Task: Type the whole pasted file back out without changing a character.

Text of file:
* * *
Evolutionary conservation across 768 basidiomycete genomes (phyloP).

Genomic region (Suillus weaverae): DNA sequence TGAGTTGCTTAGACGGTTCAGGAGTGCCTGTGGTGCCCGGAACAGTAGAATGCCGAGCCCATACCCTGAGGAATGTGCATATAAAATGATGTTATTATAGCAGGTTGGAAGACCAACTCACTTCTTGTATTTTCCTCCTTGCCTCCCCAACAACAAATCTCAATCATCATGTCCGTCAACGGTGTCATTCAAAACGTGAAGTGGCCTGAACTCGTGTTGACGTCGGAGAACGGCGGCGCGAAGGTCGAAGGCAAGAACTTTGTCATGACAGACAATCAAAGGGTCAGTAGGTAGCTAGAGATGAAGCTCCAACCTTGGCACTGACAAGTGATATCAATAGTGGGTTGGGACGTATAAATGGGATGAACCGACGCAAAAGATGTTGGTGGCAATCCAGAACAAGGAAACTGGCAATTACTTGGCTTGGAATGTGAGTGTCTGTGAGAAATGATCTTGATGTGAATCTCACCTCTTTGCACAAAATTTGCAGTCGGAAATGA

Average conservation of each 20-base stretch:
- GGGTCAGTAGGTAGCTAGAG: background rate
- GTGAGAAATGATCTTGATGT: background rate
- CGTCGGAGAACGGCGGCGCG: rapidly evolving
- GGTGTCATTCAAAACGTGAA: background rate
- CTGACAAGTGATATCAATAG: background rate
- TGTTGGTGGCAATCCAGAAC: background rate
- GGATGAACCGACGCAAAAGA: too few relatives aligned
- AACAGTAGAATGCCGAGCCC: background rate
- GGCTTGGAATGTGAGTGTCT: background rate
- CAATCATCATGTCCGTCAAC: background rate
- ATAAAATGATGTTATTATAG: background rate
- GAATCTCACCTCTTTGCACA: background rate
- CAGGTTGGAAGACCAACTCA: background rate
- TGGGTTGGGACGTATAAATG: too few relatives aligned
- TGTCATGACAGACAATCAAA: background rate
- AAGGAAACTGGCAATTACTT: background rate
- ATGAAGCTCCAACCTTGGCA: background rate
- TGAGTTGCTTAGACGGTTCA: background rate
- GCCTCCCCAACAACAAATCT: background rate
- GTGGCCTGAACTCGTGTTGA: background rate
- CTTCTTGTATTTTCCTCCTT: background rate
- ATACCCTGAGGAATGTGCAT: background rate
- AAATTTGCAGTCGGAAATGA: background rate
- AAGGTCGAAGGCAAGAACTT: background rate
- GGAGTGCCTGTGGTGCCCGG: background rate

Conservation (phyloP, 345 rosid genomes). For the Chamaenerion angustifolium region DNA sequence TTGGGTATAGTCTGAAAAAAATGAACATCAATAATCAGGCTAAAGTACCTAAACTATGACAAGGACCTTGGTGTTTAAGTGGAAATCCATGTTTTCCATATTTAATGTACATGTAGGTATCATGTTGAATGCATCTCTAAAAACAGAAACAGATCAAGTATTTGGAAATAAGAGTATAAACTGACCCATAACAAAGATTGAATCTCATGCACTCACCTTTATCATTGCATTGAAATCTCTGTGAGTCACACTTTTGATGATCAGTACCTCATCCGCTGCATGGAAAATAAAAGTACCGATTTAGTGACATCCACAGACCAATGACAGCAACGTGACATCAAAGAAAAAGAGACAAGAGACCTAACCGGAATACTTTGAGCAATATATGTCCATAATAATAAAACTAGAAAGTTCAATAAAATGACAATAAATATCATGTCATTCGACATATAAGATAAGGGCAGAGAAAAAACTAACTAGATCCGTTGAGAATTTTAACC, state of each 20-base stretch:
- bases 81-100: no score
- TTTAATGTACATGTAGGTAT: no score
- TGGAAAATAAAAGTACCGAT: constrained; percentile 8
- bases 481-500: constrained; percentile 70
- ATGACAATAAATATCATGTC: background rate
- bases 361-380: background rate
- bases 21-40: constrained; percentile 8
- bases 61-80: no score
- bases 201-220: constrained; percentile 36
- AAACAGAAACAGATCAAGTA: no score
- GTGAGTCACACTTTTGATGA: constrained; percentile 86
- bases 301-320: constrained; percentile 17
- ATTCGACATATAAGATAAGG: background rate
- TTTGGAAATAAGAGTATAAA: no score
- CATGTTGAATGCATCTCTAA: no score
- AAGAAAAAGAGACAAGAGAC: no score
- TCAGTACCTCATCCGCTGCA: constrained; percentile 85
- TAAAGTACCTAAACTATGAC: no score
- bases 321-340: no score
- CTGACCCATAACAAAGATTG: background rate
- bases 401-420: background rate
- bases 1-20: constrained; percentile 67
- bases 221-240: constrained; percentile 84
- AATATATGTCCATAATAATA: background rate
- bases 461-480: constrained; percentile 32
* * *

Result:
Evolutionary conservation across 768 basidiomycete genomes (phyloP).

Genomic region (Suillus weaverae): DNA sequence TGAGTTGCTTAGACGGTTCAGGAGTGCCTGTGGTGCCCGGAACAGTAGAATGCCGAGCCCATACCCTGAGGAATGTGCATATAAAATGATGTTATTATAGCAGGTTGGAAGACCAACTCACTTCTTGTATTTTCCTCCTTGCCTCCCCAACAACAAATCTCAATCATCATGTCCGTCAACGGTGTCATTCAAAACGTGAAGTGGCCTGAACTCGTGTTGACGTCGGAGAACGGCGGCGCGAAGGTCGAAGGCAAGAACTTTGTCATGACAGACAATCAAAGGGTCAGTAGGTAGCTAGAGATGAAGCTCCAACCTTGGCACTGACAAGTGATATCAATAGTGGGTTGGGACGTATAAATGGGATGAACCGACGCAAAAGATGTTGGTGGCAATCCAGAACAAGGAAACTGGCAATTACTTGGCTTGGAATGTGAGTGTCTGTGAGAAATGATCTTGATGTGAATCTCACCTCTTTGCACAAAATTTGCAGTCGGAAATGA

Average conservation of each 20-base stretch:
- GGGTCAGTAGGTAGCTAGAG: background rate
- GTGAGAAATGATCTTGATGT: background rate
- CGTCGGAGAACGGCGGCGCG: rapidly evolving
- GGTGTCATTCAAAACGTGAA: background rate
- CTGACAAGTGATATCAATAG: background rate
- TGTTGGTGGCAATCCAGAAC: background rate
- GGATGAACCGACGCAAAAGA: too few relatives aligned
- AACAGTAGAATGCCGAGCCC: background rate
- GGCTTGGAATGTGAGTGTCT: background rate
- CAATCATCATGTCCGTCAAC: background rate
- ATAAAATGATGTTATTATAG: background rate
- GAATCTCACCTCTTTGCACA: background rate
- CAGGTTGGAAGACCAACTCA: background rate
- TGGGTTGGGACGTATAAATG: too few relatives aligned
- TGTCATGACAGACAATCAAA: background rate
- AAGGAAACTGGCAATTACTT: background rate
- ATGAAGCTCCAACCTTGGCA: background rate
- TGAGTTGCTTAGACGGTTCA: background rate
- GCCTCCCCAACAACAAATCT: background rate
- GTGGCCTGAACTCGTGTTGA: background rate
- CTTCTTGTATTTTCCTCCTT: background rate
- ATACCCTGAGGAATGTGCAT: background rate
- AAATTTGCAGTCGGAAATGA: background rate
- AAGGTCGAAGGCAAGAACTT: background rate
- GGAGTGCCTGTGGTGCCCGG: background rate

Conservation (phyloP, 345 rosid genomes). For the Chamaenerion angustifolium region DNA sequence TTGGGTATAGTCTGAAAAAAATGAACATCAATAATCAGGCTAAAGTACCTAAACTATGACAAGGACCTTGGTGTTTAAGTGGAAATCCATGTTTTCCATATTTAATGTACATGTAGGTATCATGTTGAATGCATCTCTAAAAACAGAAACAGATCAAGTATTTGGAAATAAGAGTATAAACTGACCCATAACAAAGATTGAATCTCATGCACTCACCTTTATCATTGCATTGAAATCTCTGTGAGTCACACTTTTGATGATCAGTACCTCATCCGCTGCATGGAAAATAAAAGTACCGATTTAGTGACATCCACAGACCAATGACAGCAACGTGACATCAAAGAAAAAGAGACAAGAGACCTAACCGGAATACTTTGAGCAATATATGTCCATAATAATAAAACTAGAAAGTTCAATAAAATGACAATAAATATCATGTCATTCGACATATAAGATAAGGGCAGAGAAAAAACTAACTAGATCCGTTGAGAATTTTAACC, state of each 20-base stretch:
- bases 81-100: no score
- TTTAATGTACATGTAGGTAT: no score
- TGGAAAATAAAAGTACCGAT: constrained; percentile 8
- bases 481-500: constrained; percentile 70
- ATGACAATAAATATCATGTC: background rate
- bases 361-380: background rate
- bases 21-40: constrained; percentile 8
- bases 61-80: no score
- bases 201-220: constrained; percentile 36
- AAACAGAAACAGATCAAGTA: no score
- GTGAGTCACACTTTTGATGA: constrained; percentile 86
- bases 301-320: constrained; percentile 17
- ATTCGACATATAAGATAAGG: background rate
- TTTGGAAATAAGAGTATAAA: no score
- CATGTTGAATGCATCTCTAA: no score
- AAGAAAAAGAGACAAGAGAC: no score
- TCAGTACCTCATCCGCTGCA: constrained; percentile 85
- TAAAGTACCTAAACTATGAC: no score
- bases 321-340: no score
- CTGACCCATAACAAAGATTG: background rate
- bases 401-420: background rate
- bases 1-20: constrained; percentile 67
- bases 221-240: constrained; percentile 84
- AATATATGTCCATAATAATA: background rate
- bases 461-480: constrained; percentile 32